There’s this magical box that lives in my “crunchy corner.” In it are wonders ne’er before seen, like unicorns and fairies and men who ask for directions.
Just kidding, men. (You’d never fit in this box.)
Actually, what’s in this box are small baggies full of herbs and roots and flowers and resins. Every so often, when I go to our local natural food store, I’ll pick up an herb that I’ve recently learned about, but never worked with. I bring it home, smell it, touch it, and occasionally just toss it in the box and forget about it. Not for lack of interest, but more for an abundance of distractions.
You know how it goes. There’s always bread to be made, dishes to be washed, friends to be served tea, or cats to be dressed up like German barmaids. Priorities.
About a month ago, as I was planning a few of the plants I’m going to grow in my new rooftop garden, I ran into hyssop seeds. (Isn’t that just about the prettiest word you’ve ever seen? Hyssop. Hyssop. Hyssop.) And while I was familiar with it, I remembered that it was an herb I’d tossed into the box a few months before.
(Along with, by sheer coincidence, nearly everything I need to make homemade root beer – so look for that in the next month or so. I can’t believe I’ve waited this long. WHY DO I FORGET WHAT’S IN MY BOX?)
So, while deciding whether or not hyssop would be included in one of my myriad garden containers, I thought I’d put it on my face.
Right? Because that’s how I make all my decisions.
“Can I put it on my face?” “Yes.” “Okay, I’ll allow it.”
Not only did I love what it did for my face, but the scent alone was enough to send me into the heavens while still feeling firmly attached to the ground. There’s something indescribable about the scent of dried hyssop – it has a distinct earthy, minty, pine-y, floaty, and floral smell to it.
And thus, it becomes a seedling in my guest room, waiting for its rooftop home.
The Quick and Dirty on Hyssop
Hyssop. (I just wanted to type that gorgeous word again.)
We won’t go in depth about hyssop at the moment, because I have other things planned for it as it grows over the summer, and we’ll talk more then.
But here’s a quick overview:
- Hyssop, which has for centuries been considered a “holy herb,” is a flowering evergreen shrub that’s in the mint family.
- You can make tea and tinctures out of it (although refrain from ingesting the essential oil, and avoid it if you’re pregnant or have seizure disorders), the occasional use of which could help with inflammatory issues, coughs and colds, and circulation.
- If you’re plagued by evil spirits, hyssop has been known to banish those meanies forever. It’s been used since the dawn of demons to consecrate and purify holy places, though science may show it had more to do with hyssop’s natural antiseptic ability to prevent diseases and treat chest ailments. Tomato, tomahto.
- When it comes to skin care, hyssop is astringent and antiseptic, making it a perfect natural treatment for problematically pimply skin – and it has superb healing properties (in part due to its ability to rev circulation), so it’s great not only for wrinkles and pimples, but it makes an excellent addition to a poultice for itchy skin ailments and bug bites.
- Oh, it’s also historically known to be an aphrodisiac when mixed with ginger, thyme, and pepper. (Ahem. Men, I didn’t chase you off with that “asking for directions” comment, did I?)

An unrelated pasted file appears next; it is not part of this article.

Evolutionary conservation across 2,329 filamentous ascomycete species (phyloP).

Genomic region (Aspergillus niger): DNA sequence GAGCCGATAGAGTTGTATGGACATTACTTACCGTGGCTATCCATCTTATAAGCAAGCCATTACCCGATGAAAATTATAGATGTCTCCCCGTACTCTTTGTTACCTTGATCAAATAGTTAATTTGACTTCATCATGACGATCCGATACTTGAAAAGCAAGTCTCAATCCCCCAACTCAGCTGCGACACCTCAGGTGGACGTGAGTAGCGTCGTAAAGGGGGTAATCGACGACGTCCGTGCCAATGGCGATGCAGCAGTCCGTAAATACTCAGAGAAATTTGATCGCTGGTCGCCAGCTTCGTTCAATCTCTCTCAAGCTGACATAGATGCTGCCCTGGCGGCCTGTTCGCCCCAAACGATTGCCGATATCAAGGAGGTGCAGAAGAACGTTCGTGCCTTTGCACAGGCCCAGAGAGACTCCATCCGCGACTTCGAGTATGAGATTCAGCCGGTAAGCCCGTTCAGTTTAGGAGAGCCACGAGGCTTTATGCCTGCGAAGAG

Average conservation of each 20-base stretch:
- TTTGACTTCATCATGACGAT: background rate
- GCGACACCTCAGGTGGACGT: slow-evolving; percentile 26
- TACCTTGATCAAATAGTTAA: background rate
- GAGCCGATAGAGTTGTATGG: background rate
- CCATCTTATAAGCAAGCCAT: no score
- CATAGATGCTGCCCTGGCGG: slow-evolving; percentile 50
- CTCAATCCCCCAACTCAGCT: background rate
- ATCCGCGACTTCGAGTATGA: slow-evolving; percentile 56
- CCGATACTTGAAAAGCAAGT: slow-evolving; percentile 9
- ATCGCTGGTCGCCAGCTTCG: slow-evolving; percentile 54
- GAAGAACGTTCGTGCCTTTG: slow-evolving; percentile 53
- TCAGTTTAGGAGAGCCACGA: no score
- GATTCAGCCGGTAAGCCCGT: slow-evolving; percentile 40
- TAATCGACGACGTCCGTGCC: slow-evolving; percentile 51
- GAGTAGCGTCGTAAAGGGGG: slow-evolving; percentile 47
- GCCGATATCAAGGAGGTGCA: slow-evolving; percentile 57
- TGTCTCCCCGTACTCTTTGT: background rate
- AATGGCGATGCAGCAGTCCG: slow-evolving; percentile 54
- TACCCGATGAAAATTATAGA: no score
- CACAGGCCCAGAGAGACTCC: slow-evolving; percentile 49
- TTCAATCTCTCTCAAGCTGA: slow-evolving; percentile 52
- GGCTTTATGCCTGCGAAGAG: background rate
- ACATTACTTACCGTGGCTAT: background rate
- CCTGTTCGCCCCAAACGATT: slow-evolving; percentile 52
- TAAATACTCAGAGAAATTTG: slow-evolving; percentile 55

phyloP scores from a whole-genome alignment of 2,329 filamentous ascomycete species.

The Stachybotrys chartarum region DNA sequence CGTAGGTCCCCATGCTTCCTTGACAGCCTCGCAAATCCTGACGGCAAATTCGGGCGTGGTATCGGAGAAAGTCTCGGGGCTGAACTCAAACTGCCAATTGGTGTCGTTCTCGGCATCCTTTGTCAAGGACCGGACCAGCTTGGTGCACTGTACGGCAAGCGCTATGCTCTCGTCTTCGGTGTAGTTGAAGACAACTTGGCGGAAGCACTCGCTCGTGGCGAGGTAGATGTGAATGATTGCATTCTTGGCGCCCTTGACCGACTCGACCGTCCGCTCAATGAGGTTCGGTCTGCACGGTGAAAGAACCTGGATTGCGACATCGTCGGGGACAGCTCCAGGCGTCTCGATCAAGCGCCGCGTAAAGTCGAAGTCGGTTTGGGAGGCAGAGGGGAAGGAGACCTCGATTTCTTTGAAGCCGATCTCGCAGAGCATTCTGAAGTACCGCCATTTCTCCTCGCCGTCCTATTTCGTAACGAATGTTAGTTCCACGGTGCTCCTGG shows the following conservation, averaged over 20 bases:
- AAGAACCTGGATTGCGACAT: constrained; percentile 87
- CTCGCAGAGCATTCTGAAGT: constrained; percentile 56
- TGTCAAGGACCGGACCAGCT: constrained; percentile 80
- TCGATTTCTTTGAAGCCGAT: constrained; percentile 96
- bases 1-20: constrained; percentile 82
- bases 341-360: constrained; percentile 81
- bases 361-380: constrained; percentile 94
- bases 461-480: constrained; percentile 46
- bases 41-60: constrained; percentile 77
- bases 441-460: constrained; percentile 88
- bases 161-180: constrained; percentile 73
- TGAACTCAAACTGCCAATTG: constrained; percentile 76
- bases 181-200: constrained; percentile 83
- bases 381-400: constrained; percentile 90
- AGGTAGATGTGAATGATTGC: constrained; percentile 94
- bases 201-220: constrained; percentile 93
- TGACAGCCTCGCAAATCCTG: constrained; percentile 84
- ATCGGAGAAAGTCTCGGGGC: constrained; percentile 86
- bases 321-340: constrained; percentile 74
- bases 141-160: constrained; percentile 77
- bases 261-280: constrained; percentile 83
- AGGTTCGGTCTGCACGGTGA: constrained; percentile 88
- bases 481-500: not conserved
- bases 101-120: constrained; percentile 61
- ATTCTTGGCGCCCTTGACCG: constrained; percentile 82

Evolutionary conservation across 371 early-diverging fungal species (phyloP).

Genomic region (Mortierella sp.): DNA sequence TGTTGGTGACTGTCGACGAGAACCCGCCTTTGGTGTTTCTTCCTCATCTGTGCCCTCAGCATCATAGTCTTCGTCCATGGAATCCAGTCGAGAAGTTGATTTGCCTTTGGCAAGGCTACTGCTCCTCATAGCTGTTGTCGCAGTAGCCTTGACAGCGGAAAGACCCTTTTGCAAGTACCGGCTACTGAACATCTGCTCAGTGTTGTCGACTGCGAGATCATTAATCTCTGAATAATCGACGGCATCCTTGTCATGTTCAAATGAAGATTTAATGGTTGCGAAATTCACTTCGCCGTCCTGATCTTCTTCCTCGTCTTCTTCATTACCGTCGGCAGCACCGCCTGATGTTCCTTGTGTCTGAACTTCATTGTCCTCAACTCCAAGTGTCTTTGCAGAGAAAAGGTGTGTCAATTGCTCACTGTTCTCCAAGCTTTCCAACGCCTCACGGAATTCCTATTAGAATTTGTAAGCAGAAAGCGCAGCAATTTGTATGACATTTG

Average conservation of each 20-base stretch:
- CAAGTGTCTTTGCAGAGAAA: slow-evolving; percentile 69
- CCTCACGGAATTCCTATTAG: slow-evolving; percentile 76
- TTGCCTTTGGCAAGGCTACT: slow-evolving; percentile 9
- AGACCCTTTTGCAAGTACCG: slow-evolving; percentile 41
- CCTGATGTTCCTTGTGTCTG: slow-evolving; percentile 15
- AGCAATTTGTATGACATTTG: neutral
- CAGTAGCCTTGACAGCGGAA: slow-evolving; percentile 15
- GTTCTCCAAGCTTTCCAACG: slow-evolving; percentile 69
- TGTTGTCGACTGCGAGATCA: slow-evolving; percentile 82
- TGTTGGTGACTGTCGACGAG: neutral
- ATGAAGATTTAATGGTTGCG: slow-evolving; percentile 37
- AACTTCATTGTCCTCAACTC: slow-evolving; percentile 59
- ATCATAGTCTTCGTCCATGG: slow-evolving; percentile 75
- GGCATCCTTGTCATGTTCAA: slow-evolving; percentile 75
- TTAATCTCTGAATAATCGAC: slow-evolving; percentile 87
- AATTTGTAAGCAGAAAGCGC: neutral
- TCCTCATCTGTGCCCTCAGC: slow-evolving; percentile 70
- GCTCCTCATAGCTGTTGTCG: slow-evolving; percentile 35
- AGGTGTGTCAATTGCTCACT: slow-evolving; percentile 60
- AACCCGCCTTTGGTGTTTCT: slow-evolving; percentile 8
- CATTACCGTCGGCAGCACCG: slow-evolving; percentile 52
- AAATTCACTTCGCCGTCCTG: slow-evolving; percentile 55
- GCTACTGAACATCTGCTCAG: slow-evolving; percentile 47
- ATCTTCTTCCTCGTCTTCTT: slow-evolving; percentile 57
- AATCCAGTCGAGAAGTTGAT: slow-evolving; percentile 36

So among all the different possibilities of hyssop, here’s what we’re going to do with it today.
Simple and Gentle Purifying Hyssop Facial Mask
You will want to use this mask if:
- You have issues with oily or acneic skin; or
- You have aging skin; or
- You have skin.
It’s really very gentle, and incredibly simple (only 3 ingredients), and it’s a wonderful way to introduce yourself to hyssop. When you crush or grind the leaves/flowers, stop for a moment and inhale. Take it all in. Breathe the hyssop deep, and consider all the moments, throughout history, men and women have smelled that same smell and have walked away feeling purified, centered, cleansed.
The first time I made this mask, I used water. But upon mixing it up, something seemed like it wasn’t quite as harmonized as it needed to be. Immediately, I knew it needed milk instead, so this is what we’re using.
Nonetheless, you are welcome to use water instead of milk, and you won’t miss out on anything (except some extra enzyme exfoliating and fatty acid nourishing action that milk brings).
First, you find some hyssop. (Where to buy hyssop? Mountain Rose Herbs carries it, Vitacost typically has it, or you can always order the organic hyssop tea bags here, which would be a great way to try this recipe AND try out hyssop as a tea, as well. Otherwise, check your local natural food store in the tea or bulk herb sections.)
After you’ve found your hyssop (of the dried variety), you want to find a way to crush it into a (mostly) powder. I used a mortar and pestle because it was handy, but you could also use a spice grinder or a small food processor.
How much hyssop are you using? About 2 tsp.
After you have a fine powder, with some ungrindable petals still hanging around, you want to turn your attention to the whole milk (or water, or almond milk or coconut milk). Heat up your liquid until it’s almost boiling.
Add 2 Tbsp hot liquid to your hyssop powder. We’re now going to create a strong tea with it, to help spread the hyssop goodness throughout your mask.
Stir this mixture very well and then leave it alone for at least 5 minutes – and definitely long enough for the whole thing to cool down completely. The longer you let it steep, the stronger the “tea” mixture will be.
Now, add in approximately 1 tsp french green clay (any cosmetic clay will do, really – bentonite, kaolin, rhassoul, fuller’s earth – but french green is a great all around clay for any skin type). Stir briskly and quickly.
Add enough clay until the mixture is just thick enough to coat the spoon, but the excess will still pour off easily. Like this:
Now you’re ready to put it on!
Apply it to your clean (no makeup) face in a thin layer. Relax and let it dry and work its magic for at least 10 minutes or until the entire mask has hardened. Rinse off with warm water. Gently pat dry and follow with your preferred way to moisturize.
Here’s the recipe, in handy printable fashion:
Purifying Hyssop Facial Mask
- 2 tsp dried hyssop
- 2 tbsp full-fat (preferably lightly pasteurized and non-homogenized) milk (or water, almond milk, or coconut milk)